March 23 (Bloomberg) -- A majority of Ohio voters oppose a bill to restrict collective bargaining by government employees and disapprove of Governor John Kasich’s job performance, a Quinnipiac University poll showed.
Forty-six percent of voters fault the job Kasich’s doing, to 30 percent who approve, while 53 percent said his budget proposal with spending reductions and no tax increases was unfair, according to the results released today.
“John Kasich’s name ought to be ‘John Mud’ these days,” Peter A. Brown, assistant director of the Quinnipiac University Polling Institute in Hamden, Connecticut, said at a press conference in Columbus today.
Kasich has gotten off to a rocky start with voters, which isn’t surprising given the spending cuts in his biennial budget proposal released March 15 and controversy regarding his support of the collective-bargaining bill, Brown said.
The key for Kasich will be what voters think about his policies a year from now, Brown said. He pointed to New Jersey Governor Chris Christie, who was elected in 2009 and battled public-worker unions while closing a $10.7 billion budget deficit without raising taxes. Christie’s approval rating increased to 52 percent in a Quinnipiac poll released on Feb. 9., from 44 percent in a poll last June.
‘Comfort’ From Christie
“He could look at what’s happened to Chris Christie in New Jersey and rationally see that as some comfort and something that he hopes to emulate in terms of public opinion,” Brown said.
Kasich, a 58-year-old Republican who took office in January, proposed a two-year, $55.5 billion budget that calls for selling five prisons and reducing funds for 44 of 59 agencies. He also backs a bill that would restrict the use of union negotiating by state workers. In Wisconsin, a law curbing most collective-bargaining rights for state workers sparked weeks of protest.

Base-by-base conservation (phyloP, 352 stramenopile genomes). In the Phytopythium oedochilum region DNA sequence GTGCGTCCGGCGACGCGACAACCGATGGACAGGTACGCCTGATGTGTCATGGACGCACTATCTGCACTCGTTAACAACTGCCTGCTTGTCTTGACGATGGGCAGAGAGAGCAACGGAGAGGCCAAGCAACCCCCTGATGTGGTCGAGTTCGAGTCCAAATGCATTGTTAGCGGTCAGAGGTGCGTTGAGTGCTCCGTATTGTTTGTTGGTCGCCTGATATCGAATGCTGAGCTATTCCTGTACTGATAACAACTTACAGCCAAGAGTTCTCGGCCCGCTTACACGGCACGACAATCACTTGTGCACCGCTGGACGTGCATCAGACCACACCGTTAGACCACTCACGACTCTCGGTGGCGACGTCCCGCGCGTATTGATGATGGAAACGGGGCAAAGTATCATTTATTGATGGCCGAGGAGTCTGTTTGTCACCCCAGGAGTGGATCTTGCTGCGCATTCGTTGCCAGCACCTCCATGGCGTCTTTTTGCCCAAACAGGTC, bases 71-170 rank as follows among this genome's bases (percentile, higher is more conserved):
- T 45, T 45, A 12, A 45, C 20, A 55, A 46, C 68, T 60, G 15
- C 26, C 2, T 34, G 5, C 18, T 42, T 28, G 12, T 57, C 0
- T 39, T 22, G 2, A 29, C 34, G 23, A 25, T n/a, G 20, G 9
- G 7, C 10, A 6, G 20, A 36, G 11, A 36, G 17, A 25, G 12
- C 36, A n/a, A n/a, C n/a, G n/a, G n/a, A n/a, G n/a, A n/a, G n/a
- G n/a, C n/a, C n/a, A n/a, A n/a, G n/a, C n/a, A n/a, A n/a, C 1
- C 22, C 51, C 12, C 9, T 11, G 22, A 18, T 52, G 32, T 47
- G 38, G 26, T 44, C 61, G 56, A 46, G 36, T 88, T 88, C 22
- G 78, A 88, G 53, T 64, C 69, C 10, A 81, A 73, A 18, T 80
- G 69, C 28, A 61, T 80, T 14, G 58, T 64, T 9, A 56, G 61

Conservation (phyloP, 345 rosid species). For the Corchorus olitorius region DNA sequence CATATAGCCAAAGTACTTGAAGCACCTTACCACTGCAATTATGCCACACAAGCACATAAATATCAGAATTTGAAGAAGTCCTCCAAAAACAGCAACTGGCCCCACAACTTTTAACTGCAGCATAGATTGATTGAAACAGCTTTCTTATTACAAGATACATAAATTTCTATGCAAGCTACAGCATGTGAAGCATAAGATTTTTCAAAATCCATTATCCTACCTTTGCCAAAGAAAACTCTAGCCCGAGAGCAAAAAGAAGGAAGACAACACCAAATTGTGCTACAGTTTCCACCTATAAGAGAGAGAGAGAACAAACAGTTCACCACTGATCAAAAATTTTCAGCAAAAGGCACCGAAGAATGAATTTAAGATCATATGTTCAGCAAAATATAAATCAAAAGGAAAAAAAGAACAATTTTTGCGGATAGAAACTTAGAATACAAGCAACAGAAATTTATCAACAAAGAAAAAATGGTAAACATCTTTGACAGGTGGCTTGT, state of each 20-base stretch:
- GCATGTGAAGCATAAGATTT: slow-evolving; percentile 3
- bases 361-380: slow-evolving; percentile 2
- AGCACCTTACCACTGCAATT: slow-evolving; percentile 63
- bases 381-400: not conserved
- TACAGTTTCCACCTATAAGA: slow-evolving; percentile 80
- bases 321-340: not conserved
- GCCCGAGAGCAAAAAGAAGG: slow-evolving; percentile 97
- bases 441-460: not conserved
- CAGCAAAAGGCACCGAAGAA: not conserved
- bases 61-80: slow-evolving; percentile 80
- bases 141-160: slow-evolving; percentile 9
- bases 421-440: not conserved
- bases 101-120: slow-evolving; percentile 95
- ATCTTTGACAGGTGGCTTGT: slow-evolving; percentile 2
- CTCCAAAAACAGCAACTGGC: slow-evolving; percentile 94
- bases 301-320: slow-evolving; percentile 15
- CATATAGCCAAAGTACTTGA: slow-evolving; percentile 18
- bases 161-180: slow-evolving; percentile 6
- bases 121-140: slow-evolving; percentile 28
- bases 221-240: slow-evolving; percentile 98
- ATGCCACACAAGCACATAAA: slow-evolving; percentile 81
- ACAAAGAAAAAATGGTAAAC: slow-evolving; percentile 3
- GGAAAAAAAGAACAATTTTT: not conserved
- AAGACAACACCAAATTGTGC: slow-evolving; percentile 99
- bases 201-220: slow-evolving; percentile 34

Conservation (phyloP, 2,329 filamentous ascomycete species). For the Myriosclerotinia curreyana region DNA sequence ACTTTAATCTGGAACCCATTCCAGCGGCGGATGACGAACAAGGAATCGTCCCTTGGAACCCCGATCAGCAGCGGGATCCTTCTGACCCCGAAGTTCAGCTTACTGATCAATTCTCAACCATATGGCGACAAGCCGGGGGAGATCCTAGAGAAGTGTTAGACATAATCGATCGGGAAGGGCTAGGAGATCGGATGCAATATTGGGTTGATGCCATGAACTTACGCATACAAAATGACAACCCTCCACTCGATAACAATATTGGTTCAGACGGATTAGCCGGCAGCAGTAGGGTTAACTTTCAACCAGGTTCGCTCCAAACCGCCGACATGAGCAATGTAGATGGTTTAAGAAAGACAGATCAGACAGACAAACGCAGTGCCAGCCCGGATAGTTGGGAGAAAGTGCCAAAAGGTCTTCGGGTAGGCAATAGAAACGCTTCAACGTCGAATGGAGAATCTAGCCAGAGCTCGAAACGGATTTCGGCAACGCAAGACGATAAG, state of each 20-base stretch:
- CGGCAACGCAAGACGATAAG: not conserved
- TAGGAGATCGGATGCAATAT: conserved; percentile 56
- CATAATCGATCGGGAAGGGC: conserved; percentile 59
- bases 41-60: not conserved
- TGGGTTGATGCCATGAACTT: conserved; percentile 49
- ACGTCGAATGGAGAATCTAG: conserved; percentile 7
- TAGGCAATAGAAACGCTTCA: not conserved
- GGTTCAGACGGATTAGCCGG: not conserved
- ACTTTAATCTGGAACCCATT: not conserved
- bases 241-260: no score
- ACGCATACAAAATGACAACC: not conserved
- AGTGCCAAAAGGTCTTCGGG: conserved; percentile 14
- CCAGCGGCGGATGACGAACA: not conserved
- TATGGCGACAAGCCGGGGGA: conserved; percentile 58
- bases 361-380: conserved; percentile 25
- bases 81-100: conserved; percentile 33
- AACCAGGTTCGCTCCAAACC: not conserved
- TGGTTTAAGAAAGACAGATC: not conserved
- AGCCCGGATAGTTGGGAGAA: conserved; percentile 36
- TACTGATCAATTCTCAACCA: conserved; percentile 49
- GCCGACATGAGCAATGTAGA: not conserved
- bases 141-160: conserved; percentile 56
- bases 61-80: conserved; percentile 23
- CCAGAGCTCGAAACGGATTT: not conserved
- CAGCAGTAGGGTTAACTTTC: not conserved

Ohio voters disagree with limits on state worker contracts when asked about “collective-bargaining rights,” 54 percent to 35 percent. When the question was rephrased to just “collective bargaining,” the margin was 48 percent to 41 percent, according to the poll released today.
The Ohio Legislature is considering a bill backed by Kasich that would allow public employees to bargain only for wages, hours and working conditions. It also would eliminate binding arbitration, prohibit strikes by public workers and set minimums for employee pension and health-care contributions.
The Senate approved the bill March 2 by a vote of 17-16, and the House plans to vote on the measure before April 5, House Speaker William Batchelder told reporters yesterday. Republicans control both the Ohio House and Senate.
When offered a choice of balancing the budget with spending cuts alone, or by raising taxes so there would be fewer reductions, 65 percent opt for cuts exclusively, the poll said.
Ohio voters oppose Kasich’s plan to sell five state prisons to private companies, 46 percent to 39 percent, according to the poll.
The Quinnipiac Poll of 1,384 registered voters was conducted March 15-21 and has a margin of error of plus or minus 2.6 percentage points.
To contact the reporter on this story: Mark Niquette in Washington at email@example.com
To contact the editor responsible for this story: Mark Tannenbaum at firstname.lastname@example.org